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Veteran's family set to "bring him home"
Times Snohomish County bureau
The U.S. government declared her father dead — killed in action — in 1972 after his Hercules transport plane was shot down during an emergency resupply mission over An Loc City, Vietnam.
Yet on her wedding day 20 years later, Melissa McCoy half-expected to see him among the crowd of loved ones who filled the church sanctuary.
"I thought, if he's out there, he's going to show up," said McCoy, 38, of Marysville. "You just cling to hope."
Three weeks ago, a phone call ended any lingering. It was from her Aunt Darlene in Virginia, who said a military laboratory in Hawaii using DNA tests to identify remains from Vietnam had positively identified those of her father, Staff Sgt. Calvin Coolidge Cooke Jr.
"I started crying the instant I heard," she said. "It was a shock. It was like, you finally know."
As McCoy spoke with her aunt, a concerned coworker fetched her a tissue and hovered nearby to see what was wrong. She grabbed a pad and scribbled a few key words: "Dad found — 34 years — Vietnam — remains."
Calvin Coolidge Cooke Jr.
www.virtualwall.org was created in 1997 and has links to personal pages for the men and woman who died in Vietnam. Cooke's page, which is maintained by his brother, David Cooke, features memorials, photos, poems and other messages posted by friends, family, fellow soldiers and people who wear Cooke's MIA bracelets.
Patriot Guard Riders
Vietnam vets who knew Cooke have contacted his daughters through the Web site www.patriotguard.org, and some plan to attend his June 20 memorial at Arlington National Cemetery. The motorcycle club's main mission is attending the funeral services of "fallen American heroes," as a gesture of respect and to shield families from any political protesters. Melissa McCoy said she found the site, and posted on its message board, through "the karmic intervention of Google."
A Washington, D.C., television station has posted a video about Cooke at http://wusa9.com/news/news_article.aspx?storyid=48968.
For a complete Defense Department list of Washington state residents unaccounted-for from the Vietnam War, go to www.dtic.mil/dpmo. Click on Vietnam War and go to POW/MIA list. Click on PMSEA Database Reports Page, then click on Washington state, then click on Unaccounted-for.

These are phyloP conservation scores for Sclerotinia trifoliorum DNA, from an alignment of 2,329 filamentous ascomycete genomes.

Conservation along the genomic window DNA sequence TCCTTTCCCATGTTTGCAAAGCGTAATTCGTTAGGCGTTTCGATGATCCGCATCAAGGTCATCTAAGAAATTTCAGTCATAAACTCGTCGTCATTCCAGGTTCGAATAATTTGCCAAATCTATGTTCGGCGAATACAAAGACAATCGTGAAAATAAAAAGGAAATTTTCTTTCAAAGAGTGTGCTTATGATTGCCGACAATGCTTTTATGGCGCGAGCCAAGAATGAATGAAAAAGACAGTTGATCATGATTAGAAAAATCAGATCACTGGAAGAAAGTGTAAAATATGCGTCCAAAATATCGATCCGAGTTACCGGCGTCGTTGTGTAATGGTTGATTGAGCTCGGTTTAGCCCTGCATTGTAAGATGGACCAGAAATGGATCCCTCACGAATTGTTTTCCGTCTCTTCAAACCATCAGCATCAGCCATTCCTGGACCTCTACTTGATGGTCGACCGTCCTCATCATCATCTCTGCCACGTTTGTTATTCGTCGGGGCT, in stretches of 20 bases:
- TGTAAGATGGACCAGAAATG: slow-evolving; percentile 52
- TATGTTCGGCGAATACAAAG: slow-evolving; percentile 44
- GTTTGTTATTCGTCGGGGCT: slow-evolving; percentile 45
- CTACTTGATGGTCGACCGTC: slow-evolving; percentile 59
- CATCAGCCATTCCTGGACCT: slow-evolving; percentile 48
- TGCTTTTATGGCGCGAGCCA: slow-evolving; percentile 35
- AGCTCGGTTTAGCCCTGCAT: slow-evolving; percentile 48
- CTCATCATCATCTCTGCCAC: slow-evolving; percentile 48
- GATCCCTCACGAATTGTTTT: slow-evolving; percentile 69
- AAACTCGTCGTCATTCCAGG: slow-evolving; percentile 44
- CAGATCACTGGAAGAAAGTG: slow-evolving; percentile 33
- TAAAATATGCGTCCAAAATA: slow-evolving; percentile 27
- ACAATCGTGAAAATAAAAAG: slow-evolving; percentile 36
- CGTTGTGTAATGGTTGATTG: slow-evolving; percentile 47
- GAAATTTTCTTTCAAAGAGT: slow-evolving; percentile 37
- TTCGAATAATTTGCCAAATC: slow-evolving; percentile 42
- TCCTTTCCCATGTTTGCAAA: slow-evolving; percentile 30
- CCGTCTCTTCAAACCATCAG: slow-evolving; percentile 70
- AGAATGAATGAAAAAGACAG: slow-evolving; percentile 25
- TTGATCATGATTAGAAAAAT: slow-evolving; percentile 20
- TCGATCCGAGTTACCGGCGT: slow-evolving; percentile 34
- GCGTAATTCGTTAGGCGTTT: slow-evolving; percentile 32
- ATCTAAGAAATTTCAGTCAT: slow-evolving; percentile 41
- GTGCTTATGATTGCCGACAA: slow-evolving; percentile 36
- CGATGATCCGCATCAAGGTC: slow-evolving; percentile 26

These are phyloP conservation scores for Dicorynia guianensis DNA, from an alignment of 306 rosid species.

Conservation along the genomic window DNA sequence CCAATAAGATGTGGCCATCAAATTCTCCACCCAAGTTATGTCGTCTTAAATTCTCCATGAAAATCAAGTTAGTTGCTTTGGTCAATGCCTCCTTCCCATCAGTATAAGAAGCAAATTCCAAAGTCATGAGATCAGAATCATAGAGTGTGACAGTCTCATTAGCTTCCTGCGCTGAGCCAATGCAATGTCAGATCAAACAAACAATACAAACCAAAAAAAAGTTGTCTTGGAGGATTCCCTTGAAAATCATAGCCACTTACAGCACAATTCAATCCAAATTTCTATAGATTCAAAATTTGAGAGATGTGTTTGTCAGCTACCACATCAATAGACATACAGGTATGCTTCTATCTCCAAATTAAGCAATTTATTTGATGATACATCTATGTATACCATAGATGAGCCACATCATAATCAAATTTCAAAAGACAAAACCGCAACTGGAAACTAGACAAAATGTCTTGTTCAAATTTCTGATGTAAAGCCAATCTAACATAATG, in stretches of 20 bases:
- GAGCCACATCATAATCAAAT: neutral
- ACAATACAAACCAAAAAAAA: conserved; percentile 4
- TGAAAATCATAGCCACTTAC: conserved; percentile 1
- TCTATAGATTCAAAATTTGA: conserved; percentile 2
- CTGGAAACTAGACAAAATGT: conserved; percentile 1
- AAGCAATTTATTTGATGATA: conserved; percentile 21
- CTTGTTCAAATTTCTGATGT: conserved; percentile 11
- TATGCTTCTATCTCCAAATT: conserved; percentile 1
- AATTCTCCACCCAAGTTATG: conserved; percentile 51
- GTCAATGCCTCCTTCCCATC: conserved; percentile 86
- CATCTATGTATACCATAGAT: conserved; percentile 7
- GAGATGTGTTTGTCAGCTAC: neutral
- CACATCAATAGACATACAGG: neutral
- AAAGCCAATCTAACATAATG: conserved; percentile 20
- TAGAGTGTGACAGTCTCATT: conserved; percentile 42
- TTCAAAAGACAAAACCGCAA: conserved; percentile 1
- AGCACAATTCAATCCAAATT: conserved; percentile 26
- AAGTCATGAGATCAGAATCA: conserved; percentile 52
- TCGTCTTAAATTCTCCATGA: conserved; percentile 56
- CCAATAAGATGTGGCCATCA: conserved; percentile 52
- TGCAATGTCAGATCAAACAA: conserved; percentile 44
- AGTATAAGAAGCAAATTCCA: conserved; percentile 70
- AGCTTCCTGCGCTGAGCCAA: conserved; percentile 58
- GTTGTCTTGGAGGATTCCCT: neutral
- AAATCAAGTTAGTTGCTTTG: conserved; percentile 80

She left work early, then started spreading the news. First she called her older sister, Angela Cooke, in Everett. Then her younger sister, Laurel Cooke, in Wisconsin, and finally their mom, Carol Anderson, who lives in Everett with her second husband.
"She just blurted it out," said Angela Cooke, 39, who was 5 when her father's plane crashed. "I was in shock — I made a lot of mistakes when I went back in to work."
Now the three sisters and Anderson plan to fly to Honolulu to escort Cooke's coffin to Arlington National Cemetery for a June 20 memorial and burial. While in Hawaii, they'll go to the U.S. Army Central Identification Laboratory to thank the scientists who solved the mystery of their father's fate.
"I think it's fitting that all four of us are going," McCoy said. "He never got to come home to his family, so we'll go to him and bring him home."
The POW/Missing Personnel Office on Monday publicly announced the identification of Cooke's remains. He was among seven people — six American and one Vietnamese — on a C-130E when it was shot down April 26, 1972. Remains of two of the Americans haven't yet been identified.
The U.S. military and the Vietnamese government for decades collected skeletal remains and personal belongings found at the crash site. Some items were in the safekeeping of local villagers; others were excavated by search teams, the Department of Defense said.
The first trace of Cooke surfaced in 1985, when the Socialist Republic of Vietnam sent the U.S. a rubbing of his dog tag and offered to deliver "one set of U.S. remains." Other potential remains were recovered in 1989 and 1991.
Cooke's family first was thrown in the national spotlight eight years ago, when the Tomb of the Unknowns at the Arlington cemetery was opened to remove some bones. DNA tests, unavailable when the bones were interred in 1984, were to be used to determine the soldier's identity, and Cooke was among nine possibilities.
But the bones belonged to Lt. Michael Blassie, an Air Force fighter pilot whose plane went down in the same general area as the one Cooke was on.
"At that time, we all wanted closure," McCoy said.
Cooke's family wasn't aware that the lab in Hawaii had continued to work on Cooke's case, using genetic material originally obtained from two of his sisters for the 1998 tomb investigation.
"Our story is going to give a lot of people hope," McCoy said. "Just knowing that we finally have our closure, and that the government is still working to identify them."
Cooke grew up in Maryland and joined the Air Force after he graduated from high school. He met Anderson, a Stanwood native, while stationed at the former Paine Field Air Force Base. They married young — he was 19, Anderson 18.
"The young ladies back then, they thought that if you were in love, you should get married before they left" for Vietnam, she said.
Their youngest child, Laurel, was only 20 months old when Cooke died; unlike her sisters, she has no memories of him. That's hard, she said.
"I have my good days and my bad days," she said. "Every time I hear anything or see anything, I start crying. I guess it's just a long drug-out grief."
Laurel Cooke said she has found some solace through an Internet exchange with one of her father's Air Force friends whom she recently "met" on the Web site www.virtualwall.org.
"He said my dad talked about me, and that's nice. He's going to come to the funeral."
Diane Brooks: 425-745-7802 or email@example.com
Copyright © 2006 The Seattle Times Company